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If an animal is infected with foot and mouth disease, the compensation for slaughter is the value of the animal immediately before it became infected. In all other cases (eg where animals have been exposed to the infection but are not affected, or showing signs of the disease) compensation is the value of the animal immediately before slaughter.
Mr. Fabricant: To ask the Minister of Agriculture, Fisheries and Food if he will raise the age limit for vets assisting local veterinary inspectors to above 65 years; and if he will make a statement.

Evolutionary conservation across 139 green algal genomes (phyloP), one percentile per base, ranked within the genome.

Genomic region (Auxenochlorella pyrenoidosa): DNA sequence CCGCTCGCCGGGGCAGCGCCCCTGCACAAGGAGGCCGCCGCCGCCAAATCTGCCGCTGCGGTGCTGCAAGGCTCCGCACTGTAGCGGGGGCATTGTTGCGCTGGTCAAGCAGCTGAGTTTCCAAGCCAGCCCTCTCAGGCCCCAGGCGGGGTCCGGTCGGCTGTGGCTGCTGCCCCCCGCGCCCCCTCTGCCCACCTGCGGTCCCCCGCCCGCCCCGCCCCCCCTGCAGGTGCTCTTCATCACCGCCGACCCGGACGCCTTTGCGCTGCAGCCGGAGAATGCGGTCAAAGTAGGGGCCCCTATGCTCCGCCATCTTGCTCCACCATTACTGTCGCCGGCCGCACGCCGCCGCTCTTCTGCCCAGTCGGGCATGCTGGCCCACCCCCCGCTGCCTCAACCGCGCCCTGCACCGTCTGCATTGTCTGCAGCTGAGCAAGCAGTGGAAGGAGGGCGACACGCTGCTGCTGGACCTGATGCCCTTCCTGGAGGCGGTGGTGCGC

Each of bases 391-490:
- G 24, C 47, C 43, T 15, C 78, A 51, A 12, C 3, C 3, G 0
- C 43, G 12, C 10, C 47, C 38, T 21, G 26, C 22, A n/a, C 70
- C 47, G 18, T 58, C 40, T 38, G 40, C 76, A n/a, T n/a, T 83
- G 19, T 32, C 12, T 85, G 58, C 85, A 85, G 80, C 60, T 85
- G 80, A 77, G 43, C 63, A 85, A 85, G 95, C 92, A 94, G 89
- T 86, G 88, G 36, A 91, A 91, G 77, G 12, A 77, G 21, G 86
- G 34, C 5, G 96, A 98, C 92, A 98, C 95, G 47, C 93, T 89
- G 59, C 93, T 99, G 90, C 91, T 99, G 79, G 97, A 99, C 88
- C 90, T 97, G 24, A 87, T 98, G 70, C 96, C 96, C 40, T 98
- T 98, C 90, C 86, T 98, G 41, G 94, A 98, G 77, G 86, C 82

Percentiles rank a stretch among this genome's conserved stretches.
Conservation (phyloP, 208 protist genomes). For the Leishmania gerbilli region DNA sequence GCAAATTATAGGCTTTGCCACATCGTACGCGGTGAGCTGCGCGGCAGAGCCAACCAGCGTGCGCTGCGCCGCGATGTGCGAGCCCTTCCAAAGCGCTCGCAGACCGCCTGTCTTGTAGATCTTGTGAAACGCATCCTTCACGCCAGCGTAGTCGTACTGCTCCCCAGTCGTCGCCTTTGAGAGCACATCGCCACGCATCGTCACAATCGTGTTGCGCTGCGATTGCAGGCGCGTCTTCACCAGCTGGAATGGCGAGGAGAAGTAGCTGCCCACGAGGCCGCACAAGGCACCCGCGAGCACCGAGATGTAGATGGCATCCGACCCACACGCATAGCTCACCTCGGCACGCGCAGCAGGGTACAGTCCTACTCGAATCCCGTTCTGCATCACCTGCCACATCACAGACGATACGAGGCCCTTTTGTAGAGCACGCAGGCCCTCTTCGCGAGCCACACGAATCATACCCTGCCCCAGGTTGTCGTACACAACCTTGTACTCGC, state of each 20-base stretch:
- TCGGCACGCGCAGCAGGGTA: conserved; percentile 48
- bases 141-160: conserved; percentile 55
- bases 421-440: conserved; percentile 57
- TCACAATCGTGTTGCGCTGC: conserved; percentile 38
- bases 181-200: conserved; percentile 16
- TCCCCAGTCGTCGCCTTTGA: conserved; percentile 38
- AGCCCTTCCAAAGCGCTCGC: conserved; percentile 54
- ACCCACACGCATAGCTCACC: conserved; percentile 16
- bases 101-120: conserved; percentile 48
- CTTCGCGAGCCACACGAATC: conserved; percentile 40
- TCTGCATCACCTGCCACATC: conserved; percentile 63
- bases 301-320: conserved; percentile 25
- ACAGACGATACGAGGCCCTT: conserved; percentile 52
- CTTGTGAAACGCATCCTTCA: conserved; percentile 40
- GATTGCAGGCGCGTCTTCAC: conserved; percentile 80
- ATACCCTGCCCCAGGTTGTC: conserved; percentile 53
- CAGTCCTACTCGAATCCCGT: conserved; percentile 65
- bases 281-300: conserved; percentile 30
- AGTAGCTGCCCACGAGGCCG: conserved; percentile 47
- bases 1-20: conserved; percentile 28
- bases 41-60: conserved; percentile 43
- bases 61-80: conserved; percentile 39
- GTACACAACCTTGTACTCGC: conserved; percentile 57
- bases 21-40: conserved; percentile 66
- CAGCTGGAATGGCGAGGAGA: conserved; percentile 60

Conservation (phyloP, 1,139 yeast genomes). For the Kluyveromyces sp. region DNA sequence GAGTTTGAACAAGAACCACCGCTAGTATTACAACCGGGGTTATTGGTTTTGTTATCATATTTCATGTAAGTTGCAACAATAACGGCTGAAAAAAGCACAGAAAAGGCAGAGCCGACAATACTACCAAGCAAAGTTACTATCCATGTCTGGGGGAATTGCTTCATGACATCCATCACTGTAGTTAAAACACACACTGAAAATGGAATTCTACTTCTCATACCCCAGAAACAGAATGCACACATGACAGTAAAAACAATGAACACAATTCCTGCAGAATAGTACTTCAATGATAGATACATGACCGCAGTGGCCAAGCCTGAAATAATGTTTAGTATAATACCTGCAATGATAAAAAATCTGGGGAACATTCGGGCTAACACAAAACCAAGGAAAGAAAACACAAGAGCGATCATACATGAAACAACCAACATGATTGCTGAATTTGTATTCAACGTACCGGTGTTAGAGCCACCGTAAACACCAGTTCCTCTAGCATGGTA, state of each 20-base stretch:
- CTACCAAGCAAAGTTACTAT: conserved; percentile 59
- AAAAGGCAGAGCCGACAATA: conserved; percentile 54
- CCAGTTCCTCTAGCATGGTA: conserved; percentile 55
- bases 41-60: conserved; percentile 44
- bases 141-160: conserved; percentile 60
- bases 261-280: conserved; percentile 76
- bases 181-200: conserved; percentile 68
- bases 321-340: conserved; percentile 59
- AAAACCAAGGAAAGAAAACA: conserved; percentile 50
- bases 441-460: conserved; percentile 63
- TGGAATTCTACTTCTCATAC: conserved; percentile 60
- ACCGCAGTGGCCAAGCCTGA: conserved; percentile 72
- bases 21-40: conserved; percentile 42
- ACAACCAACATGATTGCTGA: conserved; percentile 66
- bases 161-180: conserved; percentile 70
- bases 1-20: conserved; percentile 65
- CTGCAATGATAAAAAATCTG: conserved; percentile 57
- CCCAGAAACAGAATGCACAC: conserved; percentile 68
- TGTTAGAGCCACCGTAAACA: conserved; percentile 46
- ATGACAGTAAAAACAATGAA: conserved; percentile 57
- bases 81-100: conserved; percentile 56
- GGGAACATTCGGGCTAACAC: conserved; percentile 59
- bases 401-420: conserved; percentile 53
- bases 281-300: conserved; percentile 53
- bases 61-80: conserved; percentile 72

Ms Quin [holding answer 9 April 2001]: The terms and conditions for Local Veterinary Inspectors (LVIs) who are contracted on an hourly basis to carry out work on behalf of the Ministry require that the appointment shall terminate on reaching the age of 65, unless the Minister decides that it shall continue. Under the special circumstances that apply at the present time discretion is being used as appropriate.
Mr. Flynn: To ask the Minister of Agriculture, Fisheries and Food what the value was of exports of pig and sheepmeat in the last year; and what he estimates the value to be in the first year following the end of the outbreak. 
Ms Quin [holding answer 10 April 2001]: In 2000 the value of exports of pigmeat was £186 million and of sheepmeat was £200 million. We hope that, once they resume, exports will steadily return to comparable levels.